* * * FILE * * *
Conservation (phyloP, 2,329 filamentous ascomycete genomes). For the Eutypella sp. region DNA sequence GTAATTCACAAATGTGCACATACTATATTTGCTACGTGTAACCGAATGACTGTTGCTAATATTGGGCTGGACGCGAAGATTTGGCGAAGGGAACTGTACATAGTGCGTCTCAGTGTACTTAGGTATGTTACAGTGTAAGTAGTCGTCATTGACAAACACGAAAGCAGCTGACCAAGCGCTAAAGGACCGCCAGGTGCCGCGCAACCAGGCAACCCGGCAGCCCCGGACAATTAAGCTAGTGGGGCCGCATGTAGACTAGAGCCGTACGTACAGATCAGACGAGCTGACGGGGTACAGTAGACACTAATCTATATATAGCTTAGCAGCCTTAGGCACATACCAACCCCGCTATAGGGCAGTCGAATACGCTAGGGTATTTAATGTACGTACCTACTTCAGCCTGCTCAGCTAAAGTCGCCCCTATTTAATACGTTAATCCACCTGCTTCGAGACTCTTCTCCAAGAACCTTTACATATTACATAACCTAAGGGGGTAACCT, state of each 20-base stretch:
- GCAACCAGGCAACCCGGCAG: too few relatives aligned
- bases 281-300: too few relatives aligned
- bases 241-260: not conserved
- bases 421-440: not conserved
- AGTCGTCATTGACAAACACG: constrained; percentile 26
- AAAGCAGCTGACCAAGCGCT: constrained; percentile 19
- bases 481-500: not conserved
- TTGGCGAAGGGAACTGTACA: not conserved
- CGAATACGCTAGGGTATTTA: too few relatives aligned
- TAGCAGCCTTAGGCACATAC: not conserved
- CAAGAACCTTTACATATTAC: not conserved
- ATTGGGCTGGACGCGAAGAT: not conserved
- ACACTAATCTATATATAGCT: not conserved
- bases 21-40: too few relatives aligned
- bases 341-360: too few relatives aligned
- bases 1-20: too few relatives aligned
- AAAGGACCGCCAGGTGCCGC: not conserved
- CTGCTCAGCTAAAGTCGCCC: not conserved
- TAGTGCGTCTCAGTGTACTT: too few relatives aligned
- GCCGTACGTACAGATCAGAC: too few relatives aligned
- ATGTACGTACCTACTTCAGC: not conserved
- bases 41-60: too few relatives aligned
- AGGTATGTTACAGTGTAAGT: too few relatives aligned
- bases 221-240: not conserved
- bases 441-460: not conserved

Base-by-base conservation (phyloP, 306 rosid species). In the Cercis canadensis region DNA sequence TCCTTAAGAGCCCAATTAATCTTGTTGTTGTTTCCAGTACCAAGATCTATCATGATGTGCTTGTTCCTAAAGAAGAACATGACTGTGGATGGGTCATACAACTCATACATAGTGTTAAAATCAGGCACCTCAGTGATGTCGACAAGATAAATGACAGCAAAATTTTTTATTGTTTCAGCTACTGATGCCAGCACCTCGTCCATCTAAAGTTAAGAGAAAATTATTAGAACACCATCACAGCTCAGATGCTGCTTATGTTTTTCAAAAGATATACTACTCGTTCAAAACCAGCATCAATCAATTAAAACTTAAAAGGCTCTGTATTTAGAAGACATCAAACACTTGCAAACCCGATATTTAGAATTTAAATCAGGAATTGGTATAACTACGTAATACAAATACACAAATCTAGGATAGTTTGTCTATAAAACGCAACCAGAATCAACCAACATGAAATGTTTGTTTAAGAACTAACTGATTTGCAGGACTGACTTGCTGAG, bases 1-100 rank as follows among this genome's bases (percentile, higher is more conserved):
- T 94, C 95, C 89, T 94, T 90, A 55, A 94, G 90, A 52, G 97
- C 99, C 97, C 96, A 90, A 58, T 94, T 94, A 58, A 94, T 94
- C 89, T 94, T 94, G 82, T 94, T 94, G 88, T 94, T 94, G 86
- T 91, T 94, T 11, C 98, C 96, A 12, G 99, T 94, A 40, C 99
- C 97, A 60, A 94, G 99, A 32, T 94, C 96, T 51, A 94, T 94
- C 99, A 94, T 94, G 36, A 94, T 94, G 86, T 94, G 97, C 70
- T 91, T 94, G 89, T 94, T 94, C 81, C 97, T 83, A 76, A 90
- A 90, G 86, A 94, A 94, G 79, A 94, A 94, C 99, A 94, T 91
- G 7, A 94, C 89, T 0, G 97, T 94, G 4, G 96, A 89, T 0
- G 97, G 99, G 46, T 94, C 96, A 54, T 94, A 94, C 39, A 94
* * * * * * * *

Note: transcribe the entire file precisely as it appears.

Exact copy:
Conservation (phyloP, 2,329 filamentous ascomycete genomes). For the Eutypella sp. region DNA sequence GTAATTCACAAATGTGCACATACTATATTTGCTACGTGTAACCGAATGACTGTTGCTAATATTGGGCTGGACGCGAAGATTTGGCGAAGGGAACTGTACATAGTGCGTCTCAGTGTACTTAGGTATGTTACAGTGTAAGTAGTCGTCATTGACAAACACGAAAGCAGCTGACCAAGCGCTAAAGGACCGCCAGGTGCCGCGCAACCAGGCAACCCGGCAGCCCCGGACAATTAAGCTAGTGGGGCCGCATGTAGACTAGAGCCGTACGTACAGATCAGACGAGCTGACGGGGTACAGTAGACACTAATCTATATATAGCTTAGCAGCCTTAGGCACATACCAACCCCGCTATAGGGCAGTCGAATACGCTAGGGTATTTAATGTACGTACCTACTTCAGCCTGCTCAGCTAAAGTCGCCCCTATTTAATACGTTAATCCACCTGCTTCGAGACTCTTCTCCAAGAACCTTTACATATTACATAACCTAAGGGGGTAACCT, state of each 20-base stretch:
- GCAACCAGGCAACCCGGCAG: too few relatives aligned
- bases 281-300: too few relatives aligned
- bases 241-260: not conserved
- bases 421-440: not conserved
- AGTCGTCATTGACAAACACG: constrained; percentile 26
- AAAGCAGCTGACCAAGCGCT: constrained; percentile 19
- bases 481-500: not conserved
- TTGGCGAAGGGAACTGTACA: not conserved
- CGAATACGCTAGGGTATTTA: too few relatives aligned
- TAGCAGCCTTAGGCACATAC: not conserved
- CAAGAACCTTTACATATTAC: not conserved
- ATTGGGCTGGACGCGAAGAT: not conserved
- ACACTAATCTATATATAGCT: not conserved
- bases 21-40: too few relatives aligned
- bases 341-360: too few relatives aligned
- bases 1-20: too few relatives aligned
- AAAGGACCGCCAGGTGCCGC: not conserved
- CTGCTCAGCTAAAGTCGCCC: not conserved
- TAGTGCGTCTCAGTGTACTT: too few relatives aligned
- GCCGTACGTACAGATCAGAC: too few relatives aligned
- ATGTACGTACCTACTTCAGC: not conserved
- bases 41-60: too few relatives aligned
- AGGTATGTTACAGTGTAAGT: too few relatives aligned
- bases 221-240: not conserved
- bases 441-460: not conserved

Base-by-base conservation (phyloP, 306 rosid species). In the Cercis canadensis region DNA sequence TCCTTAAGAGCCCAATTAATCTTGTTGTTGTTTCCAGTACCAAGATCTATCATGATGTGCTTGTTCCTAAAGAAGAACATGACTGTGGATGGGTCATACAACTCATACATAGTGTTAAAATCAGGCACCTCAGTGATGTCGACAAGATAAATGACAGCAAAATTTTTTATTGTTTCAGCTACTGATGCCAGCACCTCGTCCATCTAAAGTTAAGAGAAAATTATTAGAACACCATCACAGCTCAGATGCTGCTTATGTTTTTCAAAAGATATACTACTCGTTCAAAACCAGCATCAATCAATTAAAACTTAAAAGGCTCTGTATTTAGAAGACATCAAACACTTGCAAACCCGATATTTAGAATTTAAATCAGGAATTGGTATAACTACGTAATACAAATACACAAATCTAGGATAGTTTGTCTATAAAACGCAACCAGAATCAACCAACATGAAATGTTTGTTTAAGAACTAACTGATTTGCAGGACTGACTTGCTGAG, bases 1-100 rank as follows among this genome's bases (percentile, higher is more conserved):
- T 94, C 95, C 89, T 94, T 90, A 55, A 94, G 90, A 52, G 97
- C 99, C 97, C 96, A 90, A 58, T 94, T 94, A 58, A 94, T 94
- C 89, T 94, T 94, G 82, T 94, T 94, G 88, T 94, T 94, G 86
- T 91, T 94, T 11, C 98, C 96, A 12, G 99, T 94, A 40, C 99
- C 97, A 60, A 94, G 99, A 32, T 94, C 96, T 51, A 94, T 94
- C 99, A 94, T 94, G 36, A 94, T 94, G 86, T 94, G 97, C 70
- T 91, T 94, G 89, T 94, T 94, C 81, C 97, T 83, A 76, A 90
- A 90, G 86, A 94, A 94, G 79, A 94, A 94, C 99, A 94, T 91
- G 7, A 94, C 89, T 0, G 97, T 94, G 4, G 96, A 89, T 0
- G 97, G 99, G 46, T 94, C 96, A 54, T 94, A 94, C 39, A 94